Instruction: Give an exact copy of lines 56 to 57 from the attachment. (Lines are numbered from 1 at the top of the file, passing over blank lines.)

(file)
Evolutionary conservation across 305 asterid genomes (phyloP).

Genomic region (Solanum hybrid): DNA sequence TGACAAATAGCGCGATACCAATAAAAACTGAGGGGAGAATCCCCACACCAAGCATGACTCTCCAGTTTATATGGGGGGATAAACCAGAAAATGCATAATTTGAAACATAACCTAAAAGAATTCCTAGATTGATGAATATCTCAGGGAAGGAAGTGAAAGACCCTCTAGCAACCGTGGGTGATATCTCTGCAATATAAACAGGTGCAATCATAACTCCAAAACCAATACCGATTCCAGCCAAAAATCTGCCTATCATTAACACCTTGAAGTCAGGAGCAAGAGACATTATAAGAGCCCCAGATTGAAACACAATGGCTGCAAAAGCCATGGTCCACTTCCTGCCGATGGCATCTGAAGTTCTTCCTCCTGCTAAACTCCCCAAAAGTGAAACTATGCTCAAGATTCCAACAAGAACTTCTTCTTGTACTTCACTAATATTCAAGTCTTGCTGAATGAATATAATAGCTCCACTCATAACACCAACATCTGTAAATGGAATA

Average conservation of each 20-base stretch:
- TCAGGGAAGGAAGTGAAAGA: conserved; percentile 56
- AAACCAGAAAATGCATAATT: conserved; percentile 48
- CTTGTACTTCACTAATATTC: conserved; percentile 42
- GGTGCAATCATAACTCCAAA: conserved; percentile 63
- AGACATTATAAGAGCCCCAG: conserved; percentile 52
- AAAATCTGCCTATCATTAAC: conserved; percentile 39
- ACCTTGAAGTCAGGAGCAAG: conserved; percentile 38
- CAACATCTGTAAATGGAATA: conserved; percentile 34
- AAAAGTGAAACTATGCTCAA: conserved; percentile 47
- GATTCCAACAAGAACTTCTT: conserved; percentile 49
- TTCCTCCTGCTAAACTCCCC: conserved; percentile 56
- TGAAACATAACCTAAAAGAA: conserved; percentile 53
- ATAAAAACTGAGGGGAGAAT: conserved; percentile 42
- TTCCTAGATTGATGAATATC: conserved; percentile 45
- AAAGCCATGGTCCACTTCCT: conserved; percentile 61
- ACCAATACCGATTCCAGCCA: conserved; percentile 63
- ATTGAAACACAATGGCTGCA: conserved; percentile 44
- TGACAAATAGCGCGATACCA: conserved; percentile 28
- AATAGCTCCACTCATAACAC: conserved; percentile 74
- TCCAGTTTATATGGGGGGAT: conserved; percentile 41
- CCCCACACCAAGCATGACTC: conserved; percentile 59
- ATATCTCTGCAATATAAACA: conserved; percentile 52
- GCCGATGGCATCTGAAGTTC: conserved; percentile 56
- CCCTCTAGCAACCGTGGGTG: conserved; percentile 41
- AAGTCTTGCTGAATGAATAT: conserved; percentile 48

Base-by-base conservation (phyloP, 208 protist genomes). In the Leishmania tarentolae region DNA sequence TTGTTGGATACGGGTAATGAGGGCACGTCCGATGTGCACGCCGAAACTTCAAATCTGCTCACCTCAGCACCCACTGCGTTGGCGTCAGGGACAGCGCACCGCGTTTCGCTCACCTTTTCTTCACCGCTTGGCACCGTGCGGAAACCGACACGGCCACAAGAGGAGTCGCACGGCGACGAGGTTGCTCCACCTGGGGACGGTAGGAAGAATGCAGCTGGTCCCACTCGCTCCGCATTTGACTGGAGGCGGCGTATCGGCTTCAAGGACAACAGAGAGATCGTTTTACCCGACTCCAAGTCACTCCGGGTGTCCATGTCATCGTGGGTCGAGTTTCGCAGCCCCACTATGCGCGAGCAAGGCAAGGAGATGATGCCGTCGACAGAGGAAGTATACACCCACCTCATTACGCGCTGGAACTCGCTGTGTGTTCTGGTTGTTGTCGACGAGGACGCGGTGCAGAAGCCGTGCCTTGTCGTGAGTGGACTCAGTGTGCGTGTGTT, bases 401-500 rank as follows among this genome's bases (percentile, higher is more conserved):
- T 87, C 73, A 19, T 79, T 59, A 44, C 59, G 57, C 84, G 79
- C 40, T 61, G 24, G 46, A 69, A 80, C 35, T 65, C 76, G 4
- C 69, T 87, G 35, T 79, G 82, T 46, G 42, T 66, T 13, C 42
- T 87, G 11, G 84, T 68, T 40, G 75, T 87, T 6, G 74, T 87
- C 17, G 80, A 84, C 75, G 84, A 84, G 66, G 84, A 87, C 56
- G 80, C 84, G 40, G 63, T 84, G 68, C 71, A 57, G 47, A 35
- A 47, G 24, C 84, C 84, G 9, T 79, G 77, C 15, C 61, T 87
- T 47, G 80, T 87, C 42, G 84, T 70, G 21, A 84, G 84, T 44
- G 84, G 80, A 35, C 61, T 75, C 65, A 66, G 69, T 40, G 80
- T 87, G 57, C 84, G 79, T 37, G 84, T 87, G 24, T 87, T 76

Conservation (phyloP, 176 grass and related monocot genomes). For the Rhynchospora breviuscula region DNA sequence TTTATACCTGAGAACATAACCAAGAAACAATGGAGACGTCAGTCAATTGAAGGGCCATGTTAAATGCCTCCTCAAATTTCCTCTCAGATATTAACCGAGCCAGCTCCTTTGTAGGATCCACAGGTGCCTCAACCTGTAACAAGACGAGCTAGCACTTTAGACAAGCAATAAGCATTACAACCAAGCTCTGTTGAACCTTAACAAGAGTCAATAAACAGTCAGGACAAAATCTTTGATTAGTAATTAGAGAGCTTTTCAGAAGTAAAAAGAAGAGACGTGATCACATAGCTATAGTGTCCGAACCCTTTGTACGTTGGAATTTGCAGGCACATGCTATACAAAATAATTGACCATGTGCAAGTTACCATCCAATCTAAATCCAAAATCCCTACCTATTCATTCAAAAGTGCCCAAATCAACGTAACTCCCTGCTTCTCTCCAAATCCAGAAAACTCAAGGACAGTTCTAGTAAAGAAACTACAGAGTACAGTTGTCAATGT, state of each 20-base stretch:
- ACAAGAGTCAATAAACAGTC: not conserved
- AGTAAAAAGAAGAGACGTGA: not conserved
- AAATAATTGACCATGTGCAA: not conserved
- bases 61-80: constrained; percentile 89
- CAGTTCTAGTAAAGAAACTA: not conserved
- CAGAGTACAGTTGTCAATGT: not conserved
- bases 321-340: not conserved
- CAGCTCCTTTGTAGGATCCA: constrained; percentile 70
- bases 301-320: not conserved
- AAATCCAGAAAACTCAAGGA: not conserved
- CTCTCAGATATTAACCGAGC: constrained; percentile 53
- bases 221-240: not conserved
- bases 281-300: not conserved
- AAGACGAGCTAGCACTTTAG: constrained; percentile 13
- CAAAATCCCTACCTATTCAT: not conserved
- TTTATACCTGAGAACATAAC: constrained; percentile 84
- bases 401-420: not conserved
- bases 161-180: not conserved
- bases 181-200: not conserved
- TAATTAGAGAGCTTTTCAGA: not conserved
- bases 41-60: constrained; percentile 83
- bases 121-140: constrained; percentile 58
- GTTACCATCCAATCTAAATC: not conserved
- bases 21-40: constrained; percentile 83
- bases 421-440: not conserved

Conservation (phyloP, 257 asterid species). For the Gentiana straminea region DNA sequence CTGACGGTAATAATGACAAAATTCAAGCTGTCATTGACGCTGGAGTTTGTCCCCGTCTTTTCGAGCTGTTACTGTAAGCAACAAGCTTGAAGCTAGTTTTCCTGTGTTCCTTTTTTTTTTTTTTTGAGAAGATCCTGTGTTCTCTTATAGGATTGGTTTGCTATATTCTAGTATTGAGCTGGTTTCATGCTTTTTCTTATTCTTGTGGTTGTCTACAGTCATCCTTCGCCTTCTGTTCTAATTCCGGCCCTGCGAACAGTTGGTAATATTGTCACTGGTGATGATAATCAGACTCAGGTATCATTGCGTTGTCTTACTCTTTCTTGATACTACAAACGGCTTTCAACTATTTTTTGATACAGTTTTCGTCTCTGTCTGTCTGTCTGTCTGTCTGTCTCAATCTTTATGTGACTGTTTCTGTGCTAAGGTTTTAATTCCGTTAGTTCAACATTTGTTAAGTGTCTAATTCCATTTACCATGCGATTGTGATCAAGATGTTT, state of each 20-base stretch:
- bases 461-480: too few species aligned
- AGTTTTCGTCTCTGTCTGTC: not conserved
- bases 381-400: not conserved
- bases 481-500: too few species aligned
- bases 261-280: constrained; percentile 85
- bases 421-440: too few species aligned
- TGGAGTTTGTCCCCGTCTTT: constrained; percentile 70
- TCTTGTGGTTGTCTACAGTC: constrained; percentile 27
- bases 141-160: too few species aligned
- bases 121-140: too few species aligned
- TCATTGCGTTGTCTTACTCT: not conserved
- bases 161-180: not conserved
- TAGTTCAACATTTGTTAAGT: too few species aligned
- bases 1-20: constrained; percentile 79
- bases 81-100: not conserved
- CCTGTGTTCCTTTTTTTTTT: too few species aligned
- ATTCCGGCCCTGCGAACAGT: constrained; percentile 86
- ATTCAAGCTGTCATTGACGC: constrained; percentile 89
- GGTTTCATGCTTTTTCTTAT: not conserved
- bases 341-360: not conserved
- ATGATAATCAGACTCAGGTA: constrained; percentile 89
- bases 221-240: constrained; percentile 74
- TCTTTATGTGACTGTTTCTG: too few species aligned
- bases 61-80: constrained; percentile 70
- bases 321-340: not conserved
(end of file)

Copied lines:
- TTTATACCTGAGAACATAAC: constrained; percentile 84
- bases 401-420: not conserved